Organizations that do not have data management and governance policies are at increased risk for of data corruption and data breaches.
Ascend Technologies’ Data Management team helps clients establish policies that help maintain data security. This ensures that data is not viewed by those who do not need it, and that data is available to those that need it, when they need it. All of this while minimizing risk of data exposure or breach.
Data Access Policies
All too often, developers grant themselves full access to data sources, in the interest of expediency. This carries an increased risk, as more data is available, and permissions exist to modify or corrupt data. Regulators and Auditors routinely raise a red flag when developers and database administrators have unrestricted and unmonitored privileged access to production data. This level of access can quickly cause audit control failures. In this age of data privacy concerns and numerous regulations across the globe, a firm standard policy for how access is granted, what is granted, and for how long, becomes more important than ever before. To assist, there are available technology solutions for managing, monitoring, and auditing privileged access. In some cases, when security vulnerabilities are detected, organizations aren’t actually at risk from them, because their access policies do not allow them to be exploited. This can reduce the risk of emergency patches, while maintaining data privacy and security.
Many small-to-medium sized organizations (and some larger ones, too) have limited policies in place internally on their corporate networks. This allows systems to talk to each other easily, for collaboration and efficiency, but it raises the risk of data exposure from employees, either through social engineering or even by accident. Having firewall and network policies in place between end users, applications, and data sources goes a long way towards maintaining data integrity and data privacy.
Data Retention Policies
Data retention may be a catch-all term for several different governance requirements. In one respect, there are regulations and legal requirements to hold data for a certain amount of time, even though it is unlikely to be touched. It also may involve moving data into an aggregated format, into a data warehouse, for long-term trending. Moving data out of operational data stores and into data warehouses can increase performance and lower response times for transactional, operational activities. Keeping relevant data in a warehouse for historical trending can help drive business success by identifying trends and highlighting areas on which to focus to drive business decisions.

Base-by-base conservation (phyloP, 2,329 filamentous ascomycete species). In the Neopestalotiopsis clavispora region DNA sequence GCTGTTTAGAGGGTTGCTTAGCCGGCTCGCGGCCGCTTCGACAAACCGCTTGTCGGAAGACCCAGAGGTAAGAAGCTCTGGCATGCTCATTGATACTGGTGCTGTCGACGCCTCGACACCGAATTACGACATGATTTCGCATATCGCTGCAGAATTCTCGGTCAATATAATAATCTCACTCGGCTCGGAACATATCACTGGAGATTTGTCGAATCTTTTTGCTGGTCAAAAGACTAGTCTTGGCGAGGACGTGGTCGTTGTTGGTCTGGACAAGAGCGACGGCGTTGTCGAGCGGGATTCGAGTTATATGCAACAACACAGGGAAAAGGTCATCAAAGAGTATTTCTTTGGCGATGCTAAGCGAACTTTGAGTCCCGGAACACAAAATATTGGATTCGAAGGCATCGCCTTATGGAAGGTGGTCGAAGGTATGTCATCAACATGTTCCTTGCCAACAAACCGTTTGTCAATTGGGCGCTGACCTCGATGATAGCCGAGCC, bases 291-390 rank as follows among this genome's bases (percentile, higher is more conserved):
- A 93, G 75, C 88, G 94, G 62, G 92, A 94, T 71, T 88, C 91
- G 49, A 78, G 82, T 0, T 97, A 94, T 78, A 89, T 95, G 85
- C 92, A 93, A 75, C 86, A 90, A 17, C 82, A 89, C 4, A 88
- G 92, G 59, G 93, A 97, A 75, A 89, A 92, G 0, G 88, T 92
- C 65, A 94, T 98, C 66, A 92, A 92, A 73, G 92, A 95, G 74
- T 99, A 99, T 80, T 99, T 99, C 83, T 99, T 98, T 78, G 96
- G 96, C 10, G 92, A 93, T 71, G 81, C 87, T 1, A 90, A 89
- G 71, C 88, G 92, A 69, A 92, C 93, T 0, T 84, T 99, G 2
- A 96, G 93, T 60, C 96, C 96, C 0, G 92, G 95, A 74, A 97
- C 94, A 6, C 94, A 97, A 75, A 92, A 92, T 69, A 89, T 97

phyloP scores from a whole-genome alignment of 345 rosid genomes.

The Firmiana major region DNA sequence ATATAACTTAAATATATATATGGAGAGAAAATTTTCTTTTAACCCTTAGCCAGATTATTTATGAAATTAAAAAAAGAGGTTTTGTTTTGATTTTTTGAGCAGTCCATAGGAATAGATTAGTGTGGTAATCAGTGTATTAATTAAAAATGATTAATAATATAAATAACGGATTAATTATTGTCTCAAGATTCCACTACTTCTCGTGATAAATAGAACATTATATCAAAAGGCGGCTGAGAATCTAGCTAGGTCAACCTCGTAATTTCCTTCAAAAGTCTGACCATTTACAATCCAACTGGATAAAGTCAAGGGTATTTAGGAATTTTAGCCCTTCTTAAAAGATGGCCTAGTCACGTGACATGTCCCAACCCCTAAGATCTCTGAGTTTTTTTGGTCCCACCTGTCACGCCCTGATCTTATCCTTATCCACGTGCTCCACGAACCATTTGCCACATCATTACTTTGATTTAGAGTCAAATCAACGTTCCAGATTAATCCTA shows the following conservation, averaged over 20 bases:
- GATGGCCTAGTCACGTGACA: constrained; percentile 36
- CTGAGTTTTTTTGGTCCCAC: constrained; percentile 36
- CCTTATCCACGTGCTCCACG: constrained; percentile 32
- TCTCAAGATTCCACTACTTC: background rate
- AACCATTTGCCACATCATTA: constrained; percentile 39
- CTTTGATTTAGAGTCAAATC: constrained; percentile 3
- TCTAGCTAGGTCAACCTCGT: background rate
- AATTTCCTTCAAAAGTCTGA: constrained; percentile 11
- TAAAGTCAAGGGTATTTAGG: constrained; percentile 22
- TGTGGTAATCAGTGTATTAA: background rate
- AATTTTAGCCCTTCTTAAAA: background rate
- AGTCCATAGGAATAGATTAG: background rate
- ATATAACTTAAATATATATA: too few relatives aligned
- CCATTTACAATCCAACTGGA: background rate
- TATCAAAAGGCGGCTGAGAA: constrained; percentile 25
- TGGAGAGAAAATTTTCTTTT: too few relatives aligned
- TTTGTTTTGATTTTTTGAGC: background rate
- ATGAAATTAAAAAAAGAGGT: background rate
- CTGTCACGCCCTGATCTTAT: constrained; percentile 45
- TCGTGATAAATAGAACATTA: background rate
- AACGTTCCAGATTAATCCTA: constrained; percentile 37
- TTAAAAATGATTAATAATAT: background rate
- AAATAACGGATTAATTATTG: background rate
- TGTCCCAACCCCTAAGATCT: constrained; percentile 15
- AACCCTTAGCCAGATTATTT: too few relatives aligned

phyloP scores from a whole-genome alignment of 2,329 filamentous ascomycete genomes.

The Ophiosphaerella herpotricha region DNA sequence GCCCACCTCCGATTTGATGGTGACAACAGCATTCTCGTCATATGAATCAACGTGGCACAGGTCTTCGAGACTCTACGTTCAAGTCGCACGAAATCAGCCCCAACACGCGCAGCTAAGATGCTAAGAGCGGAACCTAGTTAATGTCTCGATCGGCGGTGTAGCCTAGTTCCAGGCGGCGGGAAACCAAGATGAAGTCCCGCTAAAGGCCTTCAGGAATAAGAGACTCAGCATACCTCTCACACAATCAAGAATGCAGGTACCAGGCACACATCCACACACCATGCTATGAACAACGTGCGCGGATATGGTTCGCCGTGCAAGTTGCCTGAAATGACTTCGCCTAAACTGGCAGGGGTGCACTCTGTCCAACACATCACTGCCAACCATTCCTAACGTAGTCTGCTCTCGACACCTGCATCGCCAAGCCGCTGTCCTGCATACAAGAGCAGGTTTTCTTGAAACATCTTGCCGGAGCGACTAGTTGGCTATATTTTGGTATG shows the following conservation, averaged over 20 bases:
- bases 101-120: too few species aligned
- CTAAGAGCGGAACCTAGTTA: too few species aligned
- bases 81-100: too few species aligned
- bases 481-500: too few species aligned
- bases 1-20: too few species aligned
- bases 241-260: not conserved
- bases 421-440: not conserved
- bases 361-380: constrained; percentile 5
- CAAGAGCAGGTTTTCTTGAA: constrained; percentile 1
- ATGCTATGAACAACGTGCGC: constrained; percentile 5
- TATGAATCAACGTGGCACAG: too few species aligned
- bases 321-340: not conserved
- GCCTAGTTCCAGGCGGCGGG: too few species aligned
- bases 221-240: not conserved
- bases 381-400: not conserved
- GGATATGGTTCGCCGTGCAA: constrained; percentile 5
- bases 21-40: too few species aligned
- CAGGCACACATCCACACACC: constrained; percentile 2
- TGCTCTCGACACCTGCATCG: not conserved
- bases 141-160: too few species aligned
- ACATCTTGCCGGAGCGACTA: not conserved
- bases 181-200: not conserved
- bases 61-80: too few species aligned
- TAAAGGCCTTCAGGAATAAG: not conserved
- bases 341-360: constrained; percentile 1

Data destruction is becoming nearly as important as a part of a data retention policy. Several regulations, like Payment Card Industry – Data Security Standard (PCI-DSS) require a process for deleting cardholder data when it is no longer needed. Under the California Consumer Protection Act (CCPA) businesses subject to CCPA need to determine how they plan to document and manage the process for removing consumer data when requested.
Data encryption is one of those tasks that organizations know they should be doing, but they don’t want to think about, so it falls by the wayside. In reality, it’s an important protection method for maintaining data privacy, both at the organization level and at the customer level. Many organizations make connections between services using encryption, such as TLS or SSL, but frequently the back-end communication is not encrypted at all. While there are protections in place, both from access and firewall perspectives, there’s still a risk of data exposure that most organizations could ignore simply by turning on the feature.
It’s becoming more important to ensure that data backups are encrypted as well, both in flight and at rest. Data backups and archives are increasingly becoming targets for hackers and other malicious actors.
Accidents do happen! Most employees don’t intend on mismanaging company data, it just happens. Whether it’s accidently forwarding an email that contains sensitive information or storing unencrypted data on a cloud file share without proper controls in place. Encrypting as a default helps to protect the organization from those accidents.
Having policies around key / certificate management and enforcing encryption policies greatly reduces risk, increases compliance, and protects organizations and their customers from data exposure.
THE BOTTOM LINE
In this age of constant news articles about data exposure and breaches, it’s more important than ever that organizations take steps to protect themselves, their intellectual property (including their collected data,) and their customers’ information. Ascend Technologies can help you protect your data, while using it productively, to make business decisions, improve efficiency, and drive productivity. Contact us today to get started.
By Andy Maser, Data Architect